Recovery Lifestyles with Tristan Sophia

In Recovery Lifestyles by Carmell PellyLeave a Comment

Tristan Sophia is 25 years Sober, has a Doctorate in Psychology and is board certified in Life Coaching.  Below is her incredible account with Recovery.

I was born a girl and an alcoholic.

By the time I was 5, I was full of self-doubt and thought I didn’t fit in with the human race.

I learned to escape my insecure feelings by eating sugar – cookies and candy – “the more, the better” became my mantra.

By the time I was 13, I replaced sugar with any alcohol I could get my hands on.

I started drinking in the morning at 14 and became adept at living a double life. I was a dancer in a ballet company and a cheerleader; I also got straight A’s, but I was drinking to the point of blacking out and passing out almost every single day. For 13 years.

Over those years, I repeatedly compromised my integrity and missed learning those essential social skills that non-alcoholic teens were acquiring. I regularly put myself in high-risk situations (although never had anything super seriously – physically – harmful happen to me).

I drank so much at times my body hurt the next day. Like on the inside. It felt like my bones had been poisoned. There were times I had to crawl to the bathroom in the morning – not because I was nauseous but because my entire body screamed in pain from the inside out.

At 15, I realized something was deeply wrong with me after seeing a TV show on teenage suicide. I literally didn’t know until then that I felt exactly like the two actors who killed themselves.

I felt ashamed for feeling that way, but I didn’t know what to do…so I kept powering on.

That was my motto – present a façade of success to the world, but still get drunk every day. (whaat?)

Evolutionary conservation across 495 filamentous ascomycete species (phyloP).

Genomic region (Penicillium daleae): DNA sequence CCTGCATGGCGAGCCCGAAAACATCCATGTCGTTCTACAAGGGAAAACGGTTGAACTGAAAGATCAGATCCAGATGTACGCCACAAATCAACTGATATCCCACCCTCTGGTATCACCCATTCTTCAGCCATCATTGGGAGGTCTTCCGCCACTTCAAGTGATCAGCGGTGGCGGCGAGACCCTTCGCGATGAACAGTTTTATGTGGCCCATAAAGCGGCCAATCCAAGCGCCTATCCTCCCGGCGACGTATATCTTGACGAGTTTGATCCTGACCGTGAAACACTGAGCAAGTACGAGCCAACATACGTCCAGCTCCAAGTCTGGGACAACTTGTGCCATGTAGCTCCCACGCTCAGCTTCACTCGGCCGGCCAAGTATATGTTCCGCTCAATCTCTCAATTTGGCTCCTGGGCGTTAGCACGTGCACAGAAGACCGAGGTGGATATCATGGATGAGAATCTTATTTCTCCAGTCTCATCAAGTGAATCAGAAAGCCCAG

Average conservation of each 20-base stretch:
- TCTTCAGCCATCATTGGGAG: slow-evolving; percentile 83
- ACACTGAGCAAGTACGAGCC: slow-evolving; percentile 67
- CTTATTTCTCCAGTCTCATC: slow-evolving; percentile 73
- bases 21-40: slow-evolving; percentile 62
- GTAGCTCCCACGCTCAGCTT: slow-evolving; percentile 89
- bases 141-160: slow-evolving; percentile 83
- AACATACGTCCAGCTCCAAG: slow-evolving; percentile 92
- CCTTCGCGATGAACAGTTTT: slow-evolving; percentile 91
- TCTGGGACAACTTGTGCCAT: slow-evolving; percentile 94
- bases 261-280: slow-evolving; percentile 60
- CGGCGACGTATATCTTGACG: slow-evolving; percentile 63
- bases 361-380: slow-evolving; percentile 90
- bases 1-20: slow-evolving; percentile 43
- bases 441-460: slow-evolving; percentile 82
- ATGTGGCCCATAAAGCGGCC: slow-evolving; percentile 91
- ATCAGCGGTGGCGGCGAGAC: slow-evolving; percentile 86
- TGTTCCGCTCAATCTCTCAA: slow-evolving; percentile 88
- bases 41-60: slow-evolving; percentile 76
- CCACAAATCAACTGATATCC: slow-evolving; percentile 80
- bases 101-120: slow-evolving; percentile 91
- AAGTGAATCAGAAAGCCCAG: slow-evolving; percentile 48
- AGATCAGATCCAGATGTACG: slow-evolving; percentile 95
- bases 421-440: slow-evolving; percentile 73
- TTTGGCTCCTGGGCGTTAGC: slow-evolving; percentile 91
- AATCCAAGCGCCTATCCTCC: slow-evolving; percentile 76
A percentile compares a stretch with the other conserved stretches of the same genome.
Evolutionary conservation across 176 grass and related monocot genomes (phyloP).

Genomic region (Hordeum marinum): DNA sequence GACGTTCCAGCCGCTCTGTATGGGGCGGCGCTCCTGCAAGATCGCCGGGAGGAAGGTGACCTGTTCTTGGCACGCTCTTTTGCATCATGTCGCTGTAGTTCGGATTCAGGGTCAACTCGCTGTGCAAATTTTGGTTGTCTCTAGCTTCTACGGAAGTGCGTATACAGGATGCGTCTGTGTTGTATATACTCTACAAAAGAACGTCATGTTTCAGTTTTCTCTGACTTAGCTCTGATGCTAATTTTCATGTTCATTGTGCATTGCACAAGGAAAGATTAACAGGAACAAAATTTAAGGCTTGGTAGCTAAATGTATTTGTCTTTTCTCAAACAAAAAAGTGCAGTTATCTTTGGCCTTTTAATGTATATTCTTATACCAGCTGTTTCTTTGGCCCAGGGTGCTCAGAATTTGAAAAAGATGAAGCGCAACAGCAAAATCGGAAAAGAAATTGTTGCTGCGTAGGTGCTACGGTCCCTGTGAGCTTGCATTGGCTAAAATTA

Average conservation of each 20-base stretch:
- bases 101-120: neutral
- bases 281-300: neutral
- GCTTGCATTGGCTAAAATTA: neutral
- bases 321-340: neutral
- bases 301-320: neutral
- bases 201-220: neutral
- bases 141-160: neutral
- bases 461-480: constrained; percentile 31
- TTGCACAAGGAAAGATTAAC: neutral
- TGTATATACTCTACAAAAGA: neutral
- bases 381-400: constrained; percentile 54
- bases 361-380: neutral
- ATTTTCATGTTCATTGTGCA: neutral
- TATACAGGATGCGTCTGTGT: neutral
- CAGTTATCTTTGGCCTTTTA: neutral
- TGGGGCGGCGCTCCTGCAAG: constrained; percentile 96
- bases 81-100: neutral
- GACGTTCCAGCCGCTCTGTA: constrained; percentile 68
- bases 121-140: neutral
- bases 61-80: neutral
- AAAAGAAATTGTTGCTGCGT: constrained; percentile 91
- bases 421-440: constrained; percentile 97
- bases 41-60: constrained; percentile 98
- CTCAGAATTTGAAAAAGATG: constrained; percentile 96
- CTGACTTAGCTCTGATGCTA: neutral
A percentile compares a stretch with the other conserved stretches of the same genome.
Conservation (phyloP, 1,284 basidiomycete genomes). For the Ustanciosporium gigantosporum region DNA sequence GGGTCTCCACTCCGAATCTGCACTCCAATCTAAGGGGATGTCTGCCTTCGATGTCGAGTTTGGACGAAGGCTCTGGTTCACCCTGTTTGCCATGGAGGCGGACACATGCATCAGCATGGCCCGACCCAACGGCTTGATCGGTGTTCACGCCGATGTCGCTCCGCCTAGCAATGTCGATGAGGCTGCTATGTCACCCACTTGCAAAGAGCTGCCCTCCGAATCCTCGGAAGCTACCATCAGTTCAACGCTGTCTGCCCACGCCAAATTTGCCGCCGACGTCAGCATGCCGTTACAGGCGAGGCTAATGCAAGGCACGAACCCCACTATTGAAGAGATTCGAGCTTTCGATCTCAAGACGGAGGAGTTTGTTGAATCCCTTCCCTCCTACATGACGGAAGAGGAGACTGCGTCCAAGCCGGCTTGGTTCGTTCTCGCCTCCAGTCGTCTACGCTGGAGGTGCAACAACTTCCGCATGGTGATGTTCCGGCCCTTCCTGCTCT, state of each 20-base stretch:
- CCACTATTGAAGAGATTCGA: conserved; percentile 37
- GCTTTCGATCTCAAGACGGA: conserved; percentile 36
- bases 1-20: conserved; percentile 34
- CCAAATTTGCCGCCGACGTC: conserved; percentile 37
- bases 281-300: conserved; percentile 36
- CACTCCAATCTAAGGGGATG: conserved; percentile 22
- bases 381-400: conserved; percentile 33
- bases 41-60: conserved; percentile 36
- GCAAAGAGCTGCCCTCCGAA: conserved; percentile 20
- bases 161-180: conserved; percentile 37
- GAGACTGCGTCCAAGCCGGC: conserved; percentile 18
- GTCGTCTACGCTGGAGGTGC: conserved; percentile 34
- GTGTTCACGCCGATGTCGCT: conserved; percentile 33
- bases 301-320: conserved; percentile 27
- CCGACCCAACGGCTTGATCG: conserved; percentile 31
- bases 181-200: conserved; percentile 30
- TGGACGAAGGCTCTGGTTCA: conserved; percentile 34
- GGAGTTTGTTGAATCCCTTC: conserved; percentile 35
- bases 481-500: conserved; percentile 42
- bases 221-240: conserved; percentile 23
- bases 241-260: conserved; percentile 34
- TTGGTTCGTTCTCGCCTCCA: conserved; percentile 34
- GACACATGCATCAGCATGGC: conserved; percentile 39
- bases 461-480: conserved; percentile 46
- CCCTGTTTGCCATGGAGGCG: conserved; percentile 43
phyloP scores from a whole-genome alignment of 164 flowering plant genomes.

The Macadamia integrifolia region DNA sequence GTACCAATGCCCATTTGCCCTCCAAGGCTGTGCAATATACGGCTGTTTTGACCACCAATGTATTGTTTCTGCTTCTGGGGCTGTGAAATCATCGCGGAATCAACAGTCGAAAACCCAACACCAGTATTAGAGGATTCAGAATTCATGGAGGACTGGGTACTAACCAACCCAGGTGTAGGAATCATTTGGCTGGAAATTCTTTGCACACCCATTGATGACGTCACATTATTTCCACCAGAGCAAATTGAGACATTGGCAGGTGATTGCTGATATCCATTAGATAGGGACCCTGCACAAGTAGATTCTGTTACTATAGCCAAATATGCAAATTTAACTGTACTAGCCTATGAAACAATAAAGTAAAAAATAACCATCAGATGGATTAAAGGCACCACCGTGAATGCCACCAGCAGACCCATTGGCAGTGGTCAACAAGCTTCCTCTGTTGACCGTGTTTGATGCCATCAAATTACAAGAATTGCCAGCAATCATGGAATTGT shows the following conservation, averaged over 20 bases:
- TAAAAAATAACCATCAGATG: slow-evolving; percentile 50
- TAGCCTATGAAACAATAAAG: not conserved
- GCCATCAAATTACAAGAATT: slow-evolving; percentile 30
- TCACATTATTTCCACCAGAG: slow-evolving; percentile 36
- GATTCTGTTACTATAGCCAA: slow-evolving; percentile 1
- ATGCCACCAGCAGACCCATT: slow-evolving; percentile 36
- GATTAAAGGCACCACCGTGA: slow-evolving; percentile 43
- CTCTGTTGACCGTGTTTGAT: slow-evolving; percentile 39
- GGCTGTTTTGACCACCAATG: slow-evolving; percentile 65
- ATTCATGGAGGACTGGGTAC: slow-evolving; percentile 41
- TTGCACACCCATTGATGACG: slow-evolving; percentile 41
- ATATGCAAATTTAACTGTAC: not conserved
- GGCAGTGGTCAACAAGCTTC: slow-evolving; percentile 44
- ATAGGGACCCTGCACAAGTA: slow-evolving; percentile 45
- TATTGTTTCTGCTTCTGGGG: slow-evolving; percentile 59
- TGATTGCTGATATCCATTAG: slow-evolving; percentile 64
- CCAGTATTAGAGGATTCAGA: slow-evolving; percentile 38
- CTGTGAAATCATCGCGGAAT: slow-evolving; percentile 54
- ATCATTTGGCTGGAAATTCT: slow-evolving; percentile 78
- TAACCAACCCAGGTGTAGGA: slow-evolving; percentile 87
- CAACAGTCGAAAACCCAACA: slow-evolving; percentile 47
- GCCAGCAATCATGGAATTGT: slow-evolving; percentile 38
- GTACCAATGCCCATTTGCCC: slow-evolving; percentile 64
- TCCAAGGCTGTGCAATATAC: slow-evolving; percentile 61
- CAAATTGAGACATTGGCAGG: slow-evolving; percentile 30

Power On Through: No matter what, do not stop and try and figure out what the hell is going on and don’t ask for help because you can’t trust anyone.

My drinking wasn’t pretty (although I’ve heard much worse). I got in fist fights with best friends, acquaintances, and strangers – male and female. I had sex with guys I thought liked me (ugh). I drank and drove thousands of times; I got a couple tickets for minor in possession but never got a DUI (came close several times).

(To any non-alcoholics reading this – yes, I know, drinking and driving is horrible. I was an idiot. While I’m not proud of anything I did while drinking, I’m also not ashamed. I know the venom people feel towards drunk drivers – I feel it myself! Even though I’m in recovery I can feel intense hatred toward people who hurt or kill others when driving drunk. There but for the grace of God go I. I contemplated leaving out my drinking and driving in here, but it’s part of my story and maybe it’ll encourage someone reading this to get help.)

I didn’t know who I was when I started drinking and became an empty shell of a person over the 13 years that I drank. I didn’t want to be who I was.

I wanted to be a good person, and I had dreams of being incredibly successful.

But life was painful for me, and I thought I couldn’t survive without alcohol.

After graduating college with a B- GPA – worse than my straight A’s in high school – I worked at a group home for emotionally disturbed adolescent girls for a few years. The only difference between me and them was our chronological age. I hated myself.

My drinking intensified after I started graduate school for a master’s in psychology. I was living alone by that time and would return home from school at about 10 pm and drink til I passed out at 4 am. I tried hard to not drink on Sunday nights to let my body recover a little bit but usually failed at that goal.

I got straight A’s in my master’s program. I loved what I was learning and wanted to do well. But drinking remained my main priority. There’s a joke that goes “If I could drink normally, I’d drink all the time.” Yep, that’s me.

I always knew I drank more than everyone I knew, including my guy friends, but I didn’t know I was an alcoholic. To me, an alcoholic was a homeless man, wearing a trench coat, drinking out of a bottle in a paper bag, and lying on the sidewalk begging for change.

I hit my bottom on September 4, 1993. I can’t explain what happened because I was in a black out, but apparently, I physically attacked my boyfriend, whom I adored.